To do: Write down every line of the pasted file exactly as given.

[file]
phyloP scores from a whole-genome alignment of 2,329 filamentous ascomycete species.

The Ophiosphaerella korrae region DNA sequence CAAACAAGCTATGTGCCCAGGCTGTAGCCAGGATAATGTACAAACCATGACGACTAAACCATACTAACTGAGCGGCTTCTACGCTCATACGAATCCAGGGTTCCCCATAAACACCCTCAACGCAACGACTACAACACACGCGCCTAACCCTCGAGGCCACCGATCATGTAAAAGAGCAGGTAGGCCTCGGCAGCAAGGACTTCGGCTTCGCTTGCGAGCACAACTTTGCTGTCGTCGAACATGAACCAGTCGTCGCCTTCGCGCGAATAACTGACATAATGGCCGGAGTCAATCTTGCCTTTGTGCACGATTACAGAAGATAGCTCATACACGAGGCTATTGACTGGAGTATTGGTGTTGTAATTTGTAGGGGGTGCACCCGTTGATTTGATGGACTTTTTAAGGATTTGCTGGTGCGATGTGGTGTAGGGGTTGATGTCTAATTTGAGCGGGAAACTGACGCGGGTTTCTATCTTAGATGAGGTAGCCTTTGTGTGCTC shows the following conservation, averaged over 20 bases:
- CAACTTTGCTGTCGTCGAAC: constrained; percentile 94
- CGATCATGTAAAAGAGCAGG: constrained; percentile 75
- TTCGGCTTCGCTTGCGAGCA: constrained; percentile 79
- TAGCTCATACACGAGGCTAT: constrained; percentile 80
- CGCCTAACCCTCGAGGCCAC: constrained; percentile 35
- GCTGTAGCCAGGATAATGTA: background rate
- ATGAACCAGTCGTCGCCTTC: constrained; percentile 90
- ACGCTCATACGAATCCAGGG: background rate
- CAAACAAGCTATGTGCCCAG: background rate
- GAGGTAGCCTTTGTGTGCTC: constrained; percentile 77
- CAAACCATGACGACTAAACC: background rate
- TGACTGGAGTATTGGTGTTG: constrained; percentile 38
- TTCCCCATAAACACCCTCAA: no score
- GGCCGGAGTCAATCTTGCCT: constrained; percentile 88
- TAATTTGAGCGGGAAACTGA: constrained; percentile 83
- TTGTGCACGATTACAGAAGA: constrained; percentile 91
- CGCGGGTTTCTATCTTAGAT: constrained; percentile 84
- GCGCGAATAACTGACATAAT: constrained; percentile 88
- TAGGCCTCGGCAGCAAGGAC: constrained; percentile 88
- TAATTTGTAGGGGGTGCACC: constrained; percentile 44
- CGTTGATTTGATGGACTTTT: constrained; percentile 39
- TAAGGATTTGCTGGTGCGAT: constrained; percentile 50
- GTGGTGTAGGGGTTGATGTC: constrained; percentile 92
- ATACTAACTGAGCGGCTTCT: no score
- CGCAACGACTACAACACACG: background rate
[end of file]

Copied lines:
phyloP scores from a whole-genome alignment of 2,329 filamentous ascomycete species.

The Ophiosphaerella korrae region DNA sequence CAAACAAGCTATGTGCCCAGGCTGTAGCCAGGATAATGTACAAACCATGACGACTAAACCATACTAACTGAGCGGCTTCTACGCTCATACGAATCCAGGGTTCCCCATAAACACCCTCAACGCAACGACTACAACACACGCGCCTAACCCTCGAGGCCACCGATCATGTAAAAGAGCAGGTAGGCCTCGGCAGCAAGGACTTCGGCTTCGCTTGCGAGCACAACTTTGCTGTCGTCGAACATGAACCAGTCGTCGCCTTCGCGCGAATAACTGACATAATGGCCGGAGTCAATCTTGCCTTTGTGCACGATTACAGAAGATAGCTCATACACGAGGCTATTGACTGGAGTATTGGTGTTGTAATTTGTAGGGGGTGCACCCGTTGATTTGATGGACTTTTTAAGGATTTGCTGGTGCGATGTGGTGTAGGGGTTGATGTCTAATTTGAGCGGGAAACTGACGCGGGTTTCTATCTTAGATGAGGTAGCCTTTGTGTGCTC shows the following conservation, averaged over 20 bases:
- CAACTTTGCTGTCGTCGAAC: constrained; percentile 94
- CGATCATGTAAAAGAGCAGG: constrained; percentile 75
- TTCGGCTTCGCTTGCGAGCA: constrained; percentile 79
- TAGCTCATACACGAGGCTAT: constrained; percentile 80
- CGCCTAACCCTCGAGGCCAC: constrained; percentile 35
- GCTGTAGCCAGGATAATGTA: background rate
- ATGAACCAGTCGTCGCCTTC: constrained; percentile 90
- ACGCTCATACGAATCCAGGG: background rate
- CAAACAAGCTATGTGCCCAG: background rate
- GAGGTAGCCTTTGTGTGCTC: constrained; percentile 77
- CAAACCATGACGACTAAACC: background rate
- TGACTGGAGTATTGGTGTTG: constrained; percentile 38
- TTCCCCATAAACACCCTCAA: no score
- GGCCGGAGTCAATCTTGCCT: constrained; percentile 88
- TAATTTGAGCGGGAAACTGA: constrained; percentile 83
- TTGTGCACGATTACAGAAGA: constrained; percentile 91
- CGCGGGTTTCTATCTTAGAT: constrained; percentile 84
- GCGCGAATAACTGACATAAT: constrained; percentile 88
- TAGGCCTCGGCAGCAAGGAC: constrained; percentile 88
- TAATTTGTAGGGGGTGCACC: constrained; percentile 44
- CGTTGATTTGATGGACTTTT: constrained; percentile 39
- TAAGGATTTGCTGGTGCGAT: constrained; percentile 50
- GTGGTGTAGGGGTTGATGTC: constrained; percentile 92
- ATACTAACTGAGCGGCTTCT: no score
- CGCAACGACTACAACACACG: background rate